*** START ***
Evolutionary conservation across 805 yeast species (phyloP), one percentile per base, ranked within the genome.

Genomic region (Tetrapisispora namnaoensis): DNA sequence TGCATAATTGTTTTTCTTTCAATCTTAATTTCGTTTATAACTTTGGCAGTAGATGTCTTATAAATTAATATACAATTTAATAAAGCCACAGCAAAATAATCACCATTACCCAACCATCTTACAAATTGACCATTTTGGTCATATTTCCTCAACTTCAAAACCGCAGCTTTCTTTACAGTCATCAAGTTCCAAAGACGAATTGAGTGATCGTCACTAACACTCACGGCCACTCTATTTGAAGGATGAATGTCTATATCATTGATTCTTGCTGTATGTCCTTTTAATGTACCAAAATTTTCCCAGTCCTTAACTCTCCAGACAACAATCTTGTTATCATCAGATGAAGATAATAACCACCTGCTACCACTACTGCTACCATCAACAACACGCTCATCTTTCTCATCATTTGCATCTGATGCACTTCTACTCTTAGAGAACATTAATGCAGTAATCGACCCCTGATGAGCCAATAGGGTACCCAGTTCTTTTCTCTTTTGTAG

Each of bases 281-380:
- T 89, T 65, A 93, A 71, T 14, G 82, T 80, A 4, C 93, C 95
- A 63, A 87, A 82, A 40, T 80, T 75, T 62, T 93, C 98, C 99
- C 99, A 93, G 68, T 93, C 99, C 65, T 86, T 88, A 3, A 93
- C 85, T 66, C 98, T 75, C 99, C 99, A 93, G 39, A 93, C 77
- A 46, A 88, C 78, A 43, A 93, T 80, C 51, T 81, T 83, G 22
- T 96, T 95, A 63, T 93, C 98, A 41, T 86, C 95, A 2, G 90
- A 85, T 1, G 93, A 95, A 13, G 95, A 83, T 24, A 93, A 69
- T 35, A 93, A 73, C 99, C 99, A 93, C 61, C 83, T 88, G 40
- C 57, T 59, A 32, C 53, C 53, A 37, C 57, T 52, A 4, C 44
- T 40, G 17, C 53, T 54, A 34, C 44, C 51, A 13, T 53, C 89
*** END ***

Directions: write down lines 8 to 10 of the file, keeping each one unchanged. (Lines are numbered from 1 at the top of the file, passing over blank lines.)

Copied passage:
- A 46, A 88, C 78, A 43, A 93, T 80, C 51, T 81, T 83, G 22
- T 96, T 95, A 63, T 93, C 98, A 41, T 86, C 95, A 2, G 90
- A 85, T 1, G 93, A 95, A 13, G 95, A 83, T 24, A 93, A 69